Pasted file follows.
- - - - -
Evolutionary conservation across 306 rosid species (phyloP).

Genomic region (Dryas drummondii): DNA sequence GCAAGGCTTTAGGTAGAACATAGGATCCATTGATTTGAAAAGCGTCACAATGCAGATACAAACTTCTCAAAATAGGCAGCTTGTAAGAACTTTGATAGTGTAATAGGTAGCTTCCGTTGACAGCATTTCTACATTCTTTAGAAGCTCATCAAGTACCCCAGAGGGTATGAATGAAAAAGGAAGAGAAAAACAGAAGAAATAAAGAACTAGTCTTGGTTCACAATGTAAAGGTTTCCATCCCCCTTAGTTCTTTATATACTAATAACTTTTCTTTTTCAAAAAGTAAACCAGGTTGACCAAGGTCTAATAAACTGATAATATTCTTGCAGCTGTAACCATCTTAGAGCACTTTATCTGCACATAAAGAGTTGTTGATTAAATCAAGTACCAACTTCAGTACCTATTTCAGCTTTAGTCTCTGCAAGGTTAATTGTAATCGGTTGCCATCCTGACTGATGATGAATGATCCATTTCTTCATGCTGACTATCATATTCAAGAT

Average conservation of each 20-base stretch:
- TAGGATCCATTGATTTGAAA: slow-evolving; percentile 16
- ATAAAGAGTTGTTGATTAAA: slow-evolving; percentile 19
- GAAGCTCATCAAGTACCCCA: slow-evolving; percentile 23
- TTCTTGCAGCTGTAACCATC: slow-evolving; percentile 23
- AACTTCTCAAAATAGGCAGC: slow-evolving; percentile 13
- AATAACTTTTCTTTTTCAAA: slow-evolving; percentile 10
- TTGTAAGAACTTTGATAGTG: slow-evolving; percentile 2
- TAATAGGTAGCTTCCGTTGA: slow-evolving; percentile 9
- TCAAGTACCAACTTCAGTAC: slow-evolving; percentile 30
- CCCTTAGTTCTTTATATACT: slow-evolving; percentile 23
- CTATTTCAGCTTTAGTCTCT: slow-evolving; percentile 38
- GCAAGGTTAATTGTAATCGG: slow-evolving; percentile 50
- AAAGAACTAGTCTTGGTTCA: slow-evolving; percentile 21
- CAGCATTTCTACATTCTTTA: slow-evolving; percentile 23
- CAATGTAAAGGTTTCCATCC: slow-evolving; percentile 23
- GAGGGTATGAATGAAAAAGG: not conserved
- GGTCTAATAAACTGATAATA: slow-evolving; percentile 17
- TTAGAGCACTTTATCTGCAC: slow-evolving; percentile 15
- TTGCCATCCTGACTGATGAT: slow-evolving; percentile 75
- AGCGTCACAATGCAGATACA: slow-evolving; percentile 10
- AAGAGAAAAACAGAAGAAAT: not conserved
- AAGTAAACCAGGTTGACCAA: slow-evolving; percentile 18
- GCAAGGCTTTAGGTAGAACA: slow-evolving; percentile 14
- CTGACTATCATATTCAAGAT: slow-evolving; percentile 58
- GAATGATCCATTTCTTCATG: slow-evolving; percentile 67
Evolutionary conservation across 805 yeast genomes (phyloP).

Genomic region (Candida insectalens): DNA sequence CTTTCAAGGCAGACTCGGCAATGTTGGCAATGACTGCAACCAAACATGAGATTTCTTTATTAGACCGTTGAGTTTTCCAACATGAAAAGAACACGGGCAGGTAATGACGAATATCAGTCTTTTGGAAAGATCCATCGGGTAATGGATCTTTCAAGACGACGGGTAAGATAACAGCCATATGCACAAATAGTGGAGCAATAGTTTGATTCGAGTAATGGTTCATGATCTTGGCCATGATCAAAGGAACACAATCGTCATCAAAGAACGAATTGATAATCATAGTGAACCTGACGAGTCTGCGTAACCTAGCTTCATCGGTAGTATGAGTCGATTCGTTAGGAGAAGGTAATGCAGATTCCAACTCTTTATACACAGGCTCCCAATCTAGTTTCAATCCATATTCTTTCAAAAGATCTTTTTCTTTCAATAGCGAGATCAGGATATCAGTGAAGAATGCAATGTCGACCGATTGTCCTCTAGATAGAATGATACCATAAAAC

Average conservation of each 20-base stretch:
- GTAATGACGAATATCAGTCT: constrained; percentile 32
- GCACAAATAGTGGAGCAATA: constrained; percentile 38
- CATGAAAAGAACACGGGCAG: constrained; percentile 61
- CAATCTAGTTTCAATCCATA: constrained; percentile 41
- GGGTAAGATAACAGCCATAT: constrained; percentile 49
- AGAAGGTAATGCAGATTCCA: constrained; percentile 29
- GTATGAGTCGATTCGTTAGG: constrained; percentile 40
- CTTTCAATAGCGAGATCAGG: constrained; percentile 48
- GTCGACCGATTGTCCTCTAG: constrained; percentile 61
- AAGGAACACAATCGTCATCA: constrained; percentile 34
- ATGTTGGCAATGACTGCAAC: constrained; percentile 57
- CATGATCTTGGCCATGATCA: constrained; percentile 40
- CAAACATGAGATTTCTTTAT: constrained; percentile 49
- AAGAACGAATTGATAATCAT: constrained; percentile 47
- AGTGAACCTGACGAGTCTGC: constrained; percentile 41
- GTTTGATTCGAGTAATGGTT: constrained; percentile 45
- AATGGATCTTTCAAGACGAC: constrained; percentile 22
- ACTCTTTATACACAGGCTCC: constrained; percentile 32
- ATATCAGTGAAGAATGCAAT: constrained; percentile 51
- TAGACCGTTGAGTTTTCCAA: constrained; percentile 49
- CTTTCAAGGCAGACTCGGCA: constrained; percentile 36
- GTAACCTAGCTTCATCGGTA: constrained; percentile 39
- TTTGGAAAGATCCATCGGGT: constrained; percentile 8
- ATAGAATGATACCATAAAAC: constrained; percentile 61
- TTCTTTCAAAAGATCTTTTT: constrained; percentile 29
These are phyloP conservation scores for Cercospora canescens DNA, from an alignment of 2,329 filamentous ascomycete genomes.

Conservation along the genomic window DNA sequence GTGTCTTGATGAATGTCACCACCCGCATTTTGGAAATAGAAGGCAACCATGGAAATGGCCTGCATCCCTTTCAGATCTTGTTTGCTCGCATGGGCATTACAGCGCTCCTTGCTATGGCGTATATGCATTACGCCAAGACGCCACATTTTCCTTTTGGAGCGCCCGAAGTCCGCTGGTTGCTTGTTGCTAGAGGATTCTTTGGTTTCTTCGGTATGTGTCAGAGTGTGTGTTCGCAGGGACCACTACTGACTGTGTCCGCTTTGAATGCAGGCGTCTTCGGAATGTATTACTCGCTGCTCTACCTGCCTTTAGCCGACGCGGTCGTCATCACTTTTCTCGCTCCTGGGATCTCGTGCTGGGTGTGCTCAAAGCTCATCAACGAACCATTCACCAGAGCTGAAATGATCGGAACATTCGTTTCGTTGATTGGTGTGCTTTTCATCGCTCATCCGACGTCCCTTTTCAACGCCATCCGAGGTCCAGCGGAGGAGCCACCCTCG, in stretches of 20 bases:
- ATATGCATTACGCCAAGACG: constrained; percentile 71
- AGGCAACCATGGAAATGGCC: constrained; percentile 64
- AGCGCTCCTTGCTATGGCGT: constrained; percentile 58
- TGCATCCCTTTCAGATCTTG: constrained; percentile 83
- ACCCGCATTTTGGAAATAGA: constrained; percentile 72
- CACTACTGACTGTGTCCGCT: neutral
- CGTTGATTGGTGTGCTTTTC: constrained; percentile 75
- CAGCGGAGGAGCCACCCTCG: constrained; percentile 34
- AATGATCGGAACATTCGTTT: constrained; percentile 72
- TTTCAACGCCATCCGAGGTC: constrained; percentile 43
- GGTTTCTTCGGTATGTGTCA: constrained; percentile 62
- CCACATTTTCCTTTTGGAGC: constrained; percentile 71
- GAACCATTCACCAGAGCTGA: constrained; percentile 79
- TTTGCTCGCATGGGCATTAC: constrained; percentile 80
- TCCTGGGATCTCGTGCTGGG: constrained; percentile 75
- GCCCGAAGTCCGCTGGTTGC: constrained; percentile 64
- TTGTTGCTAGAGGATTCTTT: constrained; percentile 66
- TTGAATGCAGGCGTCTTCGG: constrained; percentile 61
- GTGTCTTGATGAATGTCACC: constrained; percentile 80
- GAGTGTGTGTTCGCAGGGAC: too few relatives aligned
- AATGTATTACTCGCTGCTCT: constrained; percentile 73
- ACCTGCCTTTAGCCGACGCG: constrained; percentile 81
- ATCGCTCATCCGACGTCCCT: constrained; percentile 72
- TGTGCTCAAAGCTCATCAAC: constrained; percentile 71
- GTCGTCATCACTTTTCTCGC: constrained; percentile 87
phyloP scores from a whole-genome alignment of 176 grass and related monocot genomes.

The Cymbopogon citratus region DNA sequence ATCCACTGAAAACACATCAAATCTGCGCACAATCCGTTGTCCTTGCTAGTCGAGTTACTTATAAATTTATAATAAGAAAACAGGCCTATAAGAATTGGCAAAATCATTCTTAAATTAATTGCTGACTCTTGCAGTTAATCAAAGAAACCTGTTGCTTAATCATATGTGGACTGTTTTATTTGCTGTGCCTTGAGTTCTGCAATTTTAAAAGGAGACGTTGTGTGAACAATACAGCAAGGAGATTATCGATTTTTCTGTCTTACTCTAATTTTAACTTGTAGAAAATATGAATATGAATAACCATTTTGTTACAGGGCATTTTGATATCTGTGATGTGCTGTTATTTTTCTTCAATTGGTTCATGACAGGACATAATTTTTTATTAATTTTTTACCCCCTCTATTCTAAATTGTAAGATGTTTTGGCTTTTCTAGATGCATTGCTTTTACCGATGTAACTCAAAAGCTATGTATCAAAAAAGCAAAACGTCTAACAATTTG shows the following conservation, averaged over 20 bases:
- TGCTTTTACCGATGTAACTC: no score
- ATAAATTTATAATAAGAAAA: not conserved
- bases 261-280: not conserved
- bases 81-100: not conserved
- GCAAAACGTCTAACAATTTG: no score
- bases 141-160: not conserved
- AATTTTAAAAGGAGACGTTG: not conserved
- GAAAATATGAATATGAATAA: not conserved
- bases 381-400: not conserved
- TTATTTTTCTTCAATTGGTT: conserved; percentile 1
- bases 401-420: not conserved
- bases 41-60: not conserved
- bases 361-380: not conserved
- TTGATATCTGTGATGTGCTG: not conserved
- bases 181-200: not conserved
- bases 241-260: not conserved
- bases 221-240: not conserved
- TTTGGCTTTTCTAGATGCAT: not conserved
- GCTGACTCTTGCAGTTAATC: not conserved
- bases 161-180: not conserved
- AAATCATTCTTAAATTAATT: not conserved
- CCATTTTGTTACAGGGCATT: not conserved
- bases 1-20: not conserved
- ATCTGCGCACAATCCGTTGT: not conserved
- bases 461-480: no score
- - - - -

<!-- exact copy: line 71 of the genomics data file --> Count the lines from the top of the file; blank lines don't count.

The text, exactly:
- GAACCATTCACCAGAGCTGA: constrained; percentile 79